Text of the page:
Tuesday, November 4, 2008

A Respite

While most of our time at sea is spent working, sleeping, or eating (see “Battle of the Bulge” post from a few days ago), there can be significant free time when stations are spaced far apart. That is the case now as we are on a six-hour steam west. Some people are catching up on work, be it calculations, sample processing, or instrument maintenance. Others are napping or watching TV (currently showing a bizarre foods show via satellite...sauerkraut pie anyone? ).

But this is also a time to enjoy the sea and sky. Today the weather is nearly perfect: warm and sunny with little breeze and there are low puffy clouds in the sky. We are far enough away from the coast that the water is blue, as one classically thinks of the sea. But along this coast one also finds brown water, laden with suspended sediments from the river. And, between the brown and the blue, there is green water, colored by the microscopic plants that thrive on the nutrients from the river, but which need to wait for the brown sediments to settle out and allow life-giving light to penetrate the water. It is the plant productivity of these green waters that provides organic matter (i.e., “food”) to bottom waters on the shelf, thereby increasing respiration and driving the oxygen depletion that is problem here during the spring and summer.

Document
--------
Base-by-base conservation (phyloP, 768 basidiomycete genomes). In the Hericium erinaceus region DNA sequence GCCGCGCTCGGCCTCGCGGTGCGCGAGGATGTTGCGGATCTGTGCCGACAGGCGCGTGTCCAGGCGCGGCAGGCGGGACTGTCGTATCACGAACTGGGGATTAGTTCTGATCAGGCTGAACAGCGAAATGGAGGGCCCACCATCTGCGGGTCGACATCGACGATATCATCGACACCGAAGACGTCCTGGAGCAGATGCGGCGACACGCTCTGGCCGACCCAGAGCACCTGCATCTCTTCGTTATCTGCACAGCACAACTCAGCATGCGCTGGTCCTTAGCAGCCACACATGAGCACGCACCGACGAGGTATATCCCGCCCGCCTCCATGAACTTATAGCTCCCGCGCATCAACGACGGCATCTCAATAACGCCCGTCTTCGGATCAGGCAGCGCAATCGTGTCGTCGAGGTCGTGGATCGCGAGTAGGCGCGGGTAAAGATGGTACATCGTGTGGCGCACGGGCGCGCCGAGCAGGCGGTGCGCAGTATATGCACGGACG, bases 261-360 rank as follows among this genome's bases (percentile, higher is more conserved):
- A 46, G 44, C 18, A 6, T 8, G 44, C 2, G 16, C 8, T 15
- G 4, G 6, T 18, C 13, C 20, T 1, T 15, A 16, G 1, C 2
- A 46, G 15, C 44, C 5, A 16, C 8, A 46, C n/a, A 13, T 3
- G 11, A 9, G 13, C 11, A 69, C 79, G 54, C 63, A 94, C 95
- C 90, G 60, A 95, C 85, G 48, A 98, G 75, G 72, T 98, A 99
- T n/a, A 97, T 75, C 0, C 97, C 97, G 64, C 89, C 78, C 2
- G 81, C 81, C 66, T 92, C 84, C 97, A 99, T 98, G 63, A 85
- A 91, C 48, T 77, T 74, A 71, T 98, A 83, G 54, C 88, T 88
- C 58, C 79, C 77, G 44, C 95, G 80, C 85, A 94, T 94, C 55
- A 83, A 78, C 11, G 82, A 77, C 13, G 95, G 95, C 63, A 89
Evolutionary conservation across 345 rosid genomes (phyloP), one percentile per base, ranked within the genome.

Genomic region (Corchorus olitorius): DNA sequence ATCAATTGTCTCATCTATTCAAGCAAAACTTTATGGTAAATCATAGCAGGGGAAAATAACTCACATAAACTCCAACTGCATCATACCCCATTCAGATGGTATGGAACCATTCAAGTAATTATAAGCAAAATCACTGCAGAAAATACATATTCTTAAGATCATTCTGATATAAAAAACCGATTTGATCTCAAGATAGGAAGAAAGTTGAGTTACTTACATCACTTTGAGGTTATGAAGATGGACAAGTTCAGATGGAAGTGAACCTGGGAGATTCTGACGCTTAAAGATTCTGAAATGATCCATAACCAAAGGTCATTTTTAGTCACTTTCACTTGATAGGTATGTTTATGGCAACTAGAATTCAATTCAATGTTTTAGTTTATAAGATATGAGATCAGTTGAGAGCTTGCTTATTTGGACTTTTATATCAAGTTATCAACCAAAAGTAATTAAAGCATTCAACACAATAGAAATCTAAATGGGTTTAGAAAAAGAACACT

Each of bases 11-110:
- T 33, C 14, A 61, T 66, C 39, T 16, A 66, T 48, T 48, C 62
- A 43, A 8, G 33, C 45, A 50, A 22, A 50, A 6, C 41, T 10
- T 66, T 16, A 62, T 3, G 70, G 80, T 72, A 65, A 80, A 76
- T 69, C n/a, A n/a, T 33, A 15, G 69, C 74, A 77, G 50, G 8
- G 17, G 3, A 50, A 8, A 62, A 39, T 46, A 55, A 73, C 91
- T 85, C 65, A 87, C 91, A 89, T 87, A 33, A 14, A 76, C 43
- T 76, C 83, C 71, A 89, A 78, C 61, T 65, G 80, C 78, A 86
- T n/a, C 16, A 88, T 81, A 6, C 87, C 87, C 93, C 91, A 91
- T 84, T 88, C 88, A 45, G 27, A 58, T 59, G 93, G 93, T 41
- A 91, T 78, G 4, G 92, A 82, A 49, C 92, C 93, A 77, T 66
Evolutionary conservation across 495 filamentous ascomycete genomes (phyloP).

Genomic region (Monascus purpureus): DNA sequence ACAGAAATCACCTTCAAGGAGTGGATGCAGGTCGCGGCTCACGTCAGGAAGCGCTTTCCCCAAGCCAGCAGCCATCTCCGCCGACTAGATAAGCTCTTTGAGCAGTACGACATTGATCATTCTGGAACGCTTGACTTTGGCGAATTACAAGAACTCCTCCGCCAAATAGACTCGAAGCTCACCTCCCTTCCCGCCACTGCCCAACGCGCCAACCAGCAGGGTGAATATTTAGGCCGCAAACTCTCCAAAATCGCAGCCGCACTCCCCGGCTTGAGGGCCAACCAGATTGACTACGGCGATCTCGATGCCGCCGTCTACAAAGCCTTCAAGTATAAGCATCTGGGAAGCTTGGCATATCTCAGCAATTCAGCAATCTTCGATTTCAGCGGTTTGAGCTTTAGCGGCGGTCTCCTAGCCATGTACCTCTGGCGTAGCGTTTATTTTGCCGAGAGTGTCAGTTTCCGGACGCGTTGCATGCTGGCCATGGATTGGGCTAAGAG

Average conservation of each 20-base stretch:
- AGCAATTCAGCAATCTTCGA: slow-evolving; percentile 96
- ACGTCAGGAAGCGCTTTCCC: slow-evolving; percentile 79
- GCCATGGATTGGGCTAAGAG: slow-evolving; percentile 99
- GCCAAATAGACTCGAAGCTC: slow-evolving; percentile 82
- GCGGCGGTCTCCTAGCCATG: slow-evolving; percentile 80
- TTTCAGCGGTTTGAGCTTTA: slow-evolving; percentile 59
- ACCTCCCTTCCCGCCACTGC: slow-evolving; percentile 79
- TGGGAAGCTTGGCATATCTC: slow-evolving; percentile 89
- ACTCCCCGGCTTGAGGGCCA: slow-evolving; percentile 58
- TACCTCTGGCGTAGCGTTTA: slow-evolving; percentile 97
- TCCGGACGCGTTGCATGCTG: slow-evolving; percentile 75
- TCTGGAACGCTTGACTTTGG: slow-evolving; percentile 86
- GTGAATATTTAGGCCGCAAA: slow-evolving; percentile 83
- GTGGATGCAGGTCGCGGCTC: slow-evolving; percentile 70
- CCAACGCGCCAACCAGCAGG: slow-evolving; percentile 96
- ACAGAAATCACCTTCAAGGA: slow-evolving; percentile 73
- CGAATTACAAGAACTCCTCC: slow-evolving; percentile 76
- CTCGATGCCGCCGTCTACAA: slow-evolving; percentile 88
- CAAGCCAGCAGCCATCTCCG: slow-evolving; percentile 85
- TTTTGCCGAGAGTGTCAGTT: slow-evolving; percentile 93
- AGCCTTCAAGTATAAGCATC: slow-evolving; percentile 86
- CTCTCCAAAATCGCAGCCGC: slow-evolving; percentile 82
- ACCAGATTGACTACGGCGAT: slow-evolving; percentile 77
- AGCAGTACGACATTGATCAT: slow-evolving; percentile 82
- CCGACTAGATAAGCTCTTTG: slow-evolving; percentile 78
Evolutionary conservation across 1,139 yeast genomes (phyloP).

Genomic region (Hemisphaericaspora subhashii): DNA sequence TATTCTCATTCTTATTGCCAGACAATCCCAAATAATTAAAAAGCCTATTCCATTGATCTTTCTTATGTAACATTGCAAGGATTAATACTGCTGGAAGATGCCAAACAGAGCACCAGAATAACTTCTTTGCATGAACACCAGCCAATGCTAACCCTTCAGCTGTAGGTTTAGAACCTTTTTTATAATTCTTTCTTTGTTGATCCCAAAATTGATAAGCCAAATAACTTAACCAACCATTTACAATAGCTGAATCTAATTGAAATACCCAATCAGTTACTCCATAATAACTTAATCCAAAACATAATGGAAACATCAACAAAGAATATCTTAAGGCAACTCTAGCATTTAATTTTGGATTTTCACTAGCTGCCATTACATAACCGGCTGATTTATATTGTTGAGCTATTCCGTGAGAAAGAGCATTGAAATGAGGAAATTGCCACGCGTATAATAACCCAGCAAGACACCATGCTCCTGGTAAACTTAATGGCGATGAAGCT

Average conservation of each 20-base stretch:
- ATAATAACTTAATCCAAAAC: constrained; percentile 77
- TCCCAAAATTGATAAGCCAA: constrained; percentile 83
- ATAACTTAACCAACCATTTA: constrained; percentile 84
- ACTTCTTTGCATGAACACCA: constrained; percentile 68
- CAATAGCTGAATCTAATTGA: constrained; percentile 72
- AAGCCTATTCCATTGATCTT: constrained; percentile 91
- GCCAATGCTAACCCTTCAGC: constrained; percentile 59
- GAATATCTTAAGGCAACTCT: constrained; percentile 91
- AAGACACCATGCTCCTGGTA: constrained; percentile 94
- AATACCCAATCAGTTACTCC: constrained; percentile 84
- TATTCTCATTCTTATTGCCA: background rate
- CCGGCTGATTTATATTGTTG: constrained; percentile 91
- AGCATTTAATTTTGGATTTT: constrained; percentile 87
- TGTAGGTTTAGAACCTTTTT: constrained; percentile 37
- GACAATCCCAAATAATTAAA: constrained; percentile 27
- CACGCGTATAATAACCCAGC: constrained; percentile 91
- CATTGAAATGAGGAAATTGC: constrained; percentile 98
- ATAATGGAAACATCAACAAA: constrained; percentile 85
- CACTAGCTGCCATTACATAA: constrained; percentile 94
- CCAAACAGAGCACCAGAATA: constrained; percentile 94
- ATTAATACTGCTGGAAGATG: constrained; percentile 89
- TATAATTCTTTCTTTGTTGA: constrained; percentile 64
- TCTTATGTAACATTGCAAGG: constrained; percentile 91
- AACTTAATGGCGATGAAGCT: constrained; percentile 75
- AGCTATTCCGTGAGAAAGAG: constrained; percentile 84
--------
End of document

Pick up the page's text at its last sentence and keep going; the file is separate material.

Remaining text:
One thing that is in short supply aboard ship is silence, or even quiet. The ship is essentially a big diesel power plant, so it is noisy most everywhere. On the Pelican, you can find relative quiet on the bridge as well as outside on the bow or forward areas of the fo’c’sle or 01 deck (the deck above the main deck). The only time I’ve come across silence at sea was accidentally. Several of us were on a zodiac in the North Atlantic south of Greenland. We had headed away from our noisy research ship in order to collect uncontaminated water samples when the outboard motor on the zodiac quit. Suddenly we were silent, rolling on five-foot ocean swell. We were not actually in any danger, so this was a rare and sublime chance to enjoy the sea estranged from human sound.

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